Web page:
word (ex. nubivagant), language (ex. Portuguese), topic (ex. love),
part of speech (ex. noun), origin (ex. origin: Latin), first letter (ex. A)
I love you and your passion for word and language! Thank you for reading this blog and learning new, wonderful words every day. <3
Yes please. Send corrections!
My original answer to this question kind of turned controversial, for reasons I don’t entirely understand myself. In order to maintain the appearance of this blog and avoid further controversy, I’ve relocated the
huge walls of text all the posts relevant to this discussion to my answerblog.
The direct answer is here. A further discussion about using “made-up” words, and this one in particular, is here. Here are the rest of the posts about language, language’s evolution, new words, “made-up” words, the wordness status of “made-up” words, and my personal stance about what I call “the balance between invention and tradition”. And here is my defense against people calling me a prescriptivist, which I am not.
I really recommend reading through all these posts; it’ll help you understand my opinions on the fairly sticky idea of “real words”, and you can decide your own opinion. Questions or comments can be directed to Otherwordly’s askbox! Dialogue is welcomed.
pronunciation | mU-dE-ta
sanskrit script | मुदित
Thank you! And odd requests are totally okay by me—t’s just that I don’t think you’re asking quite the right question. In the word “misanthrope”, the root isn’t -thrope. It’s -anthrope, meaning ‘human’. A misanthrope is someone who doesn’t like people.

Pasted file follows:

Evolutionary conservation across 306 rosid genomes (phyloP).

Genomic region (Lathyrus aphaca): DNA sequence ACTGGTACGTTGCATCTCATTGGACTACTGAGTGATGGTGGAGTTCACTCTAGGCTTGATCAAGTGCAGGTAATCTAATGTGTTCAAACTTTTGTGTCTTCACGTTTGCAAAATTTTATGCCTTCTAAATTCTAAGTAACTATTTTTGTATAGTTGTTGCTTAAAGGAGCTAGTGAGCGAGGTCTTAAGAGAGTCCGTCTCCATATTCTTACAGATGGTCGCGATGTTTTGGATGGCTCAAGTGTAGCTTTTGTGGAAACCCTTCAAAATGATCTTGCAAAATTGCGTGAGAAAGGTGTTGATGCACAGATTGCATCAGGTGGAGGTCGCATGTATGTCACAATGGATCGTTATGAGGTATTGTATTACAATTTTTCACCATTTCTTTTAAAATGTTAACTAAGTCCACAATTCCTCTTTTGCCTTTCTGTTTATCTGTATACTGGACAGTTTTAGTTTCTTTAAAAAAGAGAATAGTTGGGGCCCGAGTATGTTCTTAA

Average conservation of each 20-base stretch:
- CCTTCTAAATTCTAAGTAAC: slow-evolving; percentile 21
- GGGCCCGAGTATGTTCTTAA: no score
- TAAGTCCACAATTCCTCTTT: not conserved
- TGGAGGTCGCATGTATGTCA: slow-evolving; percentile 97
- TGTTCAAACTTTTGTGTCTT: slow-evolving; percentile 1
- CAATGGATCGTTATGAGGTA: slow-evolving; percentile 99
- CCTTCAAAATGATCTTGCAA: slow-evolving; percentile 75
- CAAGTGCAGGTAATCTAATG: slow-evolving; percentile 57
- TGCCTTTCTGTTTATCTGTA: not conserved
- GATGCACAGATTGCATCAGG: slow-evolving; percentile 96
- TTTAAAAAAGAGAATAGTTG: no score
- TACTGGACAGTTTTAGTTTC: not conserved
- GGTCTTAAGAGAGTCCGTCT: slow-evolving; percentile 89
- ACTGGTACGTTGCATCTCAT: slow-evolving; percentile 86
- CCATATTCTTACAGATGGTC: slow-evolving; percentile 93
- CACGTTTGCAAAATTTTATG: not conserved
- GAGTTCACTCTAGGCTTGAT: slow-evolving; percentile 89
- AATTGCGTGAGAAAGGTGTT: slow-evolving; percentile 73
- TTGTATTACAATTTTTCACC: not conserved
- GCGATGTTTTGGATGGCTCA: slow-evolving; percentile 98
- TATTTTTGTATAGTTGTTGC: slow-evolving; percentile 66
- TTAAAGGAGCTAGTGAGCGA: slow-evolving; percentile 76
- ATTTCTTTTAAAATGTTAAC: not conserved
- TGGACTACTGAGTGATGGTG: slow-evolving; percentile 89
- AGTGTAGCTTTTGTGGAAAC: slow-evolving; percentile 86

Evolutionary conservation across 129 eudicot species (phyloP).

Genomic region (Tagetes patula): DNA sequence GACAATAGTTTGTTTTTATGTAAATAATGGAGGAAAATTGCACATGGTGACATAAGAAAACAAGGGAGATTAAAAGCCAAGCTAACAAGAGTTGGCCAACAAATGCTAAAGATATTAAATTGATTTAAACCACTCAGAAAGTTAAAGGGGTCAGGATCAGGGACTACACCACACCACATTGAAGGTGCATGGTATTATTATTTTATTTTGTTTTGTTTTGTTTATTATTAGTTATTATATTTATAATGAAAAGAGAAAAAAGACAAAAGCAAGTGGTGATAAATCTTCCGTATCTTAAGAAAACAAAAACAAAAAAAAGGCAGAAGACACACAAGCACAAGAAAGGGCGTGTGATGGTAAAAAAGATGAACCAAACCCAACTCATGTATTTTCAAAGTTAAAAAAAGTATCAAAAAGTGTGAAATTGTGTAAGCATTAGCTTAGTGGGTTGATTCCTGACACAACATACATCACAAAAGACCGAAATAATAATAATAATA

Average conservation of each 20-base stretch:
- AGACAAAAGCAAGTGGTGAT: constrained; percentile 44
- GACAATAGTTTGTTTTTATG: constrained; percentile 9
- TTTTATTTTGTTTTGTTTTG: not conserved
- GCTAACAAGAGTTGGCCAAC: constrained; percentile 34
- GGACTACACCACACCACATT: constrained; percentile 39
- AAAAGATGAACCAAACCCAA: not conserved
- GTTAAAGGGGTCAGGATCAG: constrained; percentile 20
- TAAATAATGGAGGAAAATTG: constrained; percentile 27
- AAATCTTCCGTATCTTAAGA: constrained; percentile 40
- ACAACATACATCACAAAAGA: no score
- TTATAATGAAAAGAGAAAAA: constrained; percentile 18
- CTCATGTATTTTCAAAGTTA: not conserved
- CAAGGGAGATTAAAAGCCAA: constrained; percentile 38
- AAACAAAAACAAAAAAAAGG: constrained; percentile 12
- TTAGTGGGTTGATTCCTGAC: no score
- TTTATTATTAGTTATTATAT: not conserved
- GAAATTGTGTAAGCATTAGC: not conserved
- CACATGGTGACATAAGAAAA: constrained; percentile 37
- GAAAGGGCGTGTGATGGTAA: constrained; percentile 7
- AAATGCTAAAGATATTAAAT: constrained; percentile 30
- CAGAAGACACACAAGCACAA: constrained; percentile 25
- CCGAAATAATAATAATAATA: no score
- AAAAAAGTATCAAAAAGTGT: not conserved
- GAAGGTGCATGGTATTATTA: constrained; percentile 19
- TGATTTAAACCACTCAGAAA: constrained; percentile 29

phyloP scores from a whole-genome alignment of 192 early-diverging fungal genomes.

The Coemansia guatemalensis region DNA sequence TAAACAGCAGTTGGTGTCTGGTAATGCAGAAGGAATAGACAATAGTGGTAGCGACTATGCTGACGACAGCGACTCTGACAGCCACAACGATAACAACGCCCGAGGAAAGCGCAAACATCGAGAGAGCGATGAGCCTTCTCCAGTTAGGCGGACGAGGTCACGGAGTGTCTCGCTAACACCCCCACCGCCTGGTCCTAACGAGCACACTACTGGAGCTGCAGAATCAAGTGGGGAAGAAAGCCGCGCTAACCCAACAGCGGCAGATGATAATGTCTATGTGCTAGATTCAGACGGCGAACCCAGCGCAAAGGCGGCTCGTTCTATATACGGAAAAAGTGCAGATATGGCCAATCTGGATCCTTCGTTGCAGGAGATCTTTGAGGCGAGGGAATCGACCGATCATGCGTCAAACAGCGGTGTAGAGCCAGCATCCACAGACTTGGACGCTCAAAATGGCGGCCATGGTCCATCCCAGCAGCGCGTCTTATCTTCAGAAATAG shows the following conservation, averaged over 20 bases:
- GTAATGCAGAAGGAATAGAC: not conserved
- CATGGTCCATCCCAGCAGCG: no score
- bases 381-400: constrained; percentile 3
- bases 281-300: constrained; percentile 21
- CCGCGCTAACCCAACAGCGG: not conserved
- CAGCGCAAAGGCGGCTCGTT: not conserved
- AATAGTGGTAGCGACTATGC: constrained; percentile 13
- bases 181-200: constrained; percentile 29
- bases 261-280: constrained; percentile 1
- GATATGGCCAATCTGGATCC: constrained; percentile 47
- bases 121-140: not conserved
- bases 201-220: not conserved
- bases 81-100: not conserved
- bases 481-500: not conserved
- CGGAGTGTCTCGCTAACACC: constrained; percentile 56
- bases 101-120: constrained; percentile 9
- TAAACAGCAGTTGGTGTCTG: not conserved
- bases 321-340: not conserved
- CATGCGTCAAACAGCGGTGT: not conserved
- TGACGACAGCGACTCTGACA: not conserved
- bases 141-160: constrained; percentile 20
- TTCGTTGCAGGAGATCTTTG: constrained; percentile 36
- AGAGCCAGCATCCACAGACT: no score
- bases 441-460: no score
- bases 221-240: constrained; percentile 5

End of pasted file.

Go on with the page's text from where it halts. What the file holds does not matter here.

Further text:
So “thanatothrope” isn’t actually a word, since -thrope doesn’t mean anything. I’m actually kinda curious to where you heard that from and what you thought it meant. I know thanatos means
sea I LIED—it means “death”. (thank you, other anon) But I can’t find any word that’s similar to that at all.
If you’re looking for other -anthropes, there’s lycanthrope, which is a werewolf. A therianthrope is a shapeshifter. Philanthropy is loving others by helping them, especially monetarily (but one who does this is called a philanthropist).
edit I got your other ask, I just can’t find it in my box. I found you a few more -anthropes, though half of them are related to shapeshifting. An ailuranthrope is a werecat; an arctanthrope, a werebear. An exanthrope is a cause of a disease that is external rather than from inside the body. Synanthropes are animal species that live near and benefit from humans—things like pigeons and rats and not things like cows or dogs. That’s about it, actually, unless you want to get all the werecreatures.
So I figured today would be a good time to announce that OTHERWORDLY IS GOING TO BE PUBLISHED BY CHRONICLE BOOKS!
asdf;lkj you guys I’m so thrilled. Think about it—soon you’ll be able to have a book full of strange and lovely words with you wherever you go! (I’ve even got a word for that: vade mecum, a favorite book carried everywhere. Sorry, couldn’t resist.)
And really, it’s been a great year all around. Otherwordly’s posted 473 words so far (the first was “saudade”) and the blog reached 50,000 followers just last week. So THANK YOU to each and every one of you wonderful word-lovers, and a million thank-yous to my agent John Cusick.
“Red-letter day”? Sorry, I got nothin’. But on a related note, qualtagh means “the first person you meet on a special day”!
(alittlebirdysays: “吉日 (kichijitsu) means ‘lucky day’ or ‘special day’ [in Japanese]!”)
so you should totally check back here then to find out why it’s special!
pronunciation | “smUl-tron-‘stel-e
pronunciation | ‘for-froi-duh
pronunciation | puss-zi-pot-yosh (puss like cat, not pus)